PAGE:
Short-sellers have converged on Tesla as its troubles have mounted © FT montage

Here’s a topic for your next dinner party: Jeff Bezos, Bill Gates, Steve Jobs, Mark Zuckerberg, Elon Musk or Jack Ma — who is the biggest genius?

As tech share prices have surged, the sector is awash with the so-called cult of genius. With their hoodies, trainers and black polo necks, big tech founders are often likened to prophets with equally zealous followers.

Success in the tech sector relies on bringing people along with your vision. Contrast this to, say, mining. You don’t need to convince or inspire people that your way of getting a mineral out of the ground will change the world, you merely have to execute well.

Technology may offer solutions to some of the world’s biggest problems, but it’s not always clear how or where a tech business is going — often it involves a vision about the future, hence the need to inspire faith among one’s followers.

But what happens when a genius loses the plot? Or, in the case of Elon Musk, finds the pot. The Tesla founder was filmed smoking marijuana on a video podcast last week — the latest in a long line of poor judgment calls. Furore over the stunt, combined with the departure of two top Tesla executives, has seen the electric carmaker’s shares rapidly power down.

With the tech giants driving the current bull market, such volatility will be worrying for investors. Short sellers are closing in on the tech sector — and it's not just Tesla in the crosshairs.

Bets against tech have risen 40 per cent this year according to Nasdaq data, as investors hedge against the rise of the Faangs — Facebook, Apple, Amazon, Netflix and Google (owned by Alphabet). Excluding the so-called famous five, the S&P 500’s first-half returns would have been negative, hence fears of dotcom crash version 2.0.

Management quality is a key part of any credible investment strategy, so how does an investor navigate a situation where the prophet becomes part of the problem?

James Thomson of the Rathbone Global Opportunities Fund, which has substantial exposure to tech companies, puts it rather eloquently: “Larger-than-life chief executives are a mixed blessing. They inspire and supercharge the PR for the product, the employees and the stock. But if overconfidence and hubris is added to the cocktail, they can become a liability.”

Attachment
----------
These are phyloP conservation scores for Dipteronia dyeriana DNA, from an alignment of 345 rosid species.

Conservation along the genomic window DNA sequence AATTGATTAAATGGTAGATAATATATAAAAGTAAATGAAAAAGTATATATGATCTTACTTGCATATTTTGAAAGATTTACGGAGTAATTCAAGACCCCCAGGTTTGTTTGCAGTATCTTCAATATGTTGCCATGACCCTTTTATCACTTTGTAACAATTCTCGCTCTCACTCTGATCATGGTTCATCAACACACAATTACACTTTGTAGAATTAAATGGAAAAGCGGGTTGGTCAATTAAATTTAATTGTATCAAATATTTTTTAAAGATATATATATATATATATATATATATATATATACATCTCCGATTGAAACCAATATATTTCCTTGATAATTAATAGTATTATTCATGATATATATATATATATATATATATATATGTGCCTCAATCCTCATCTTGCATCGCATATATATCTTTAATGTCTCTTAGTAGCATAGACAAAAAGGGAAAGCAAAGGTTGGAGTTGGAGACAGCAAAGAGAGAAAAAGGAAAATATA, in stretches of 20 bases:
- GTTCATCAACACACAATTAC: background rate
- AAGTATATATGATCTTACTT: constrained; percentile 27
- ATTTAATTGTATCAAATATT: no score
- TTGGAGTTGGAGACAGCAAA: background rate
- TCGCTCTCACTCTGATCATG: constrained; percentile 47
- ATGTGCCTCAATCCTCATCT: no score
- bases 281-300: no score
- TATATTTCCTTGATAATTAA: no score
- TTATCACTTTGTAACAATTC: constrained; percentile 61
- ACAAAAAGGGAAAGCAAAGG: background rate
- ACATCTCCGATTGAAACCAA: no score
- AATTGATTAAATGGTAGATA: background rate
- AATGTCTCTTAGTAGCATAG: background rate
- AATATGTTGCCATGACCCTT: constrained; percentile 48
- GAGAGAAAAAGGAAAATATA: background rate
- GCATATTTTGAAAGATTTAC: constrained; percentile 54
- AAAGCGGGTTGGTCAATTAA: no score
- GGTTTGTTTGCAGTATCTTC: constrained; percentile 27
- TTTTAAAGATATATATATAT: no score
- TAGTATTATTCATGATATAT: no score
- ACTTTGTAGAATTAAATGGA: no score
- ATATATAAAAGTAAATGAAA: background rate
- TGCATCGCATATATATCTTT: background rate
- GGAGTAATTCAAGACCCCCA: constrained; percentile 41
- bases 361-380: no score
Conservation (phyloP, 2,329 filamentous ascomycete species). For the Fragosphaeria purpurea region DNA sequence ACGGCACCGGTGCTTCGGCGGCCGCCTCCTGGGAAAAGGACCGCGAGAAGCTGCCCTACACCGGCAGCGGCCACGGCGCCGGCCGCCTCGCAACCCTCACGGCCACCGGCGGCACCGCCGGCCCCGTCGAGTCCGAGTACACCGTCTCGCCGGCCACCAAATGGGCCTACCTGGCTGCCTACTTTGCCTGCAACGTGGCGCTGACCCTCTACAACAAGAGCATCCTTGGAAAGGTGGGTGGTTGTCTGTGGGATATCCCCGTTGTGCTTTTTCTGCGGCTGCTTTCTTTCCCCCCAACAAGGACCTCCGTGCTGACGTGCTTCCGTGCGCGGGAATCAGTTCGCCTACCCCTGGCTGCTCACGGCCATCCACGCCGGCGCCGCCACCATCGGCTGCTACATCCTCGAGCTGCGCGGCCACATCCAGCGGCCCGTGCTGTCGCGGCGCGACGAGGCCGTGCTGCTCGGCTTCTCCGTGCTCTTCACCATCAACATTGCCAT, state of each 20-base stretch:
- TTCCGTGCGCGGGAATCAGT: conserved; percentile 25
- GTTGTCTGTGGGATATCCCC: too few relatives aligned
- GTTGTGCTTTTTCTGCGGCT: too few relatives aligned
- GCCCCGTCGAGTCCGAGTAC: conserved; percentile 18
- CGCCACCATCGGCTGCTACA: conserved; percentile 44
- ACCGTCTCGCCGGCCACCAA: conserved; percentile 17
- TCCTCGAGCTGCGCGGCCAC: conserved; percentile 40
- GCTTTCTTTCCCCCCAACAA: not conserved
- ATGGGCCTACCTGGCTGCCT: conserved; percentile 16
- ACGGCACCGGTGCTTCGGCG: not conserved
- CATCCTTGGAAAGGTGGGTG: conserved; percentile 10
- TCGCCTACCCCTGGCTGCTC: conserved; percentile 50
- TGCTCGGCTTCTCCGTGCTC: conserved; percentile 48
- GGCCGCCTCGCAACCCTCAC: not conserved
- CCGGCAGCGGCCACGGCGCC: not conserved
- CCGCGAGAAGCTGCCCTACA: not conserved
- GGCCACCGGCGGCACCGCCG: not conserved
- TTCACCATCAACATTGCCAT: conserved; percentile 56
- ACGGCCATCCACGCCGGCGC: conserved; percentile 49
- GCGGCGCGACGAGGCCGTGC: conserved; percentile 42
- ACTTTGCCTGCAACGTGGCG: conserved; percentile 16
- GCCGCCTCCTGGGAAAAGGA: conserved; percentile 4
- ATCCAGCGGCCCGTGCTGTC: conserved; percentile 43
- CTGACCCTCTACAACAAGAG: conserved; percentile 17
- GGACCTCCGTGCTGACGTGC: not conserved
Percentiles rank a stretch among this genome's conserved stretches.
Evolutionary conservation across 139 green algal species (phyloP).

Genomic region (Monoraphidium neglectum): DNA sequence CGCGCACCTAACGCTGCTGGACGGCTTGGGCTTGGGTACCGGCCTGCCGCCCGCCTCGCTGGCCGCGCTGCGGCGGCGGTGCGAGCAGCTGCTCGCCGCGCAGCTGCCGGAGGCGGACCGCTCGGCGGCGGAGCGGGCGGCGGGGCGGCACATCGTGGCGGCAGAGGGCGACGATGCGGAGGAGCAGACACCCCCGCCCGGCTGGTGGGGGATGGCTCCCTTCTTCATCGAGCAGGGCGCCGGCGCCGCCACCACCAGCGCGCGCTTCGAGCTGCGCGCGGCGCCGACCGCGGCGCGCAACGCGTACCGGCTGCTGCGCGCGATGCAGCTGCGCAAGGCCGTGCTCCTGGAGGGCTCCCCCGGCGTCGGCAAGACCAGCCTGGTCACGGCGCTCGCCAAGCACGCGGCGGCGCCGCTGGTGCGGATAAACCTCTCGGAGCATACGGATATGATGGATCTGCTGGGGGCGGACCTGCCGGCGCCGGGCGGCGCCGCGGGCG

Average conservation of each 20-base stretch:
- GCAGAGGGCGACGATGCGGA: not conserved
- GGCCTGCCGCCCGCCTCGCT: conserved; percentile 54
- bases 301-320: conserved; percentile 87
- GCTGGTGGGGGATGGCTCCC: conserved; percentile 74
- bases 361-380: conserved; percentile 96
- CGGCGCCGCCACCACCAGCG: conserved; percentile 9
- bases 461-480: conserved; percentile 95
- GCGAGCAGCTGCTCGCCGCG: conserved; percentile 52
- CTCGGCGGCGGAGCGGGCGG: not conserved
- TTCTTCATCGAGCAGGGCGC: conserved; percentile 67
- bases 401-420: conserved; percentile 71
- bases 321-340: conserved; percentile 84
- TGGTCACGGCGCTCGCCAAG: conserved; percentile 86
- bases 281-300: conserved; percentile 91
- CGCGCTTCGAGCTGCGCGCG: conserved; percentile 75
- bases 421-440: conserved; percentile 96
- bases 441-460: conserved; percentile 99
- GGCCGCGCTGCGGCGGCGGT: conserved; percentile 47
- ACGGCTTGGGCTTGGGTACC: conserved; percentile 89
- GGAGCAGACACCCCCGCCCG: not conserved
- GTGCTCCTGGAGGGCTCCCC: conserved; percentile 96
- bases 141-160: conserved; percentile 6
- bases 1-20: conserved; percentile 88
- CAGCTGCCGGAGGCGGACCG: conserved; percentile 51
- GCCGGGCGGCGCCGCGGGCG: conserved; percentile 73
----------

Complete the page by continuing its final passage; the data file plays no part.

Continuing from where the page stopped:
You need to be a visionary to start a disruptive business, shake up the status quo and inspire colleagues and financiers to back you. But as big tech business mature, investors want to see a grown-up in the driving seat.

A great leader also needs the humility to accept their own shortcomings. Take Jeff Bezos. The Amazon chief executive is another “Marmite” character — you either love him, or hate him — but he is acutely aware of his own personal shortcomings, calling these “debilitating blind spots”.

As he puts it: “I had high standards on investing, on customer care, and on hiring. But I didn’t have high standards on operational process: how to keep fixed problems fixed, how to eliminate defects at the root, how to inspect processes.”

For similar reasons, many Tesla investors have called upon Mr Musk to appoint a chief operational officer. According to an interview in the New York Times, he unsuccessfully attempted to poach Facebook’s COO Sheryl Sandberg two years ago.

Mr Bezos, by contrast, rarely grants interviews or speaks in public — let alone engage in mud-slinging on Twitter. The only exception is his annual letter to shareholders, a strategy reminiscent of Warren Buffett. While not a tech founder, the Sage of Omaha certainly ticks the box of a cult business brain. It might be generational differences, but Mr Buffett prefers old-fashioned face-to-face meetings, contemplative conversations and the reflective nature of his annual missives.

Arguably, the best leaders are those who can relinquish control. This week, Jack Ma, the charismatic co-founder of Alibaba, announced he will step down next September from the Chinese internet behemoth he helped build. While Mr Ma’s rags-to-riches story has earned him a cult-like following, his strengths in succession planning mean the company is well positioned to carry on without him, with a deep bench of seasoned managers.

The importance of diversity in the boardroom should not be underestimated. It is a dangerous thing for cult leaders to be surrounded by “yes men” who fail to test their thinking. When share prices are soaring, nobody wants to listen to dissenting voices. But it’s different when they start falling.

Sceptics argue that the elastic between the valuation of the Faangs and out-of-favour stocks is reaching breaking point. Managers such as Sebastian Lyon of the Trojan funds worry that with earnings growth narrowly concentrated in a few expensively priced stocks, overpaying for growth that fails to materialise could prove a costly mistake.

Yet tech evangelists stress the powerful structural drivers behind recent performance, noting this wasn’t present in the dotcom bubble. Moreover, they argue that technology today is less capital intensive and less volatile, with higher profitability, higher free cash flow and even offering a small dividend. Valuations appear expensive, but they might not be that expensive in a world where decent growth is in short supply. Nevertheless, “this time, it’s different” remains one of the most dangerous phrases in investment.

One of the biggest challenges for tech founders and their boards is the feared regulatory “tech lash” against their increasingly monopolistic power. At an individual stock level, however, corporate hubris could present more of an immediate threat to valuations going up in smoke.

Maike Currie is an investment director at Fidelity International. The views expressed are personal. Email: Twitter: @MaikeCurrie

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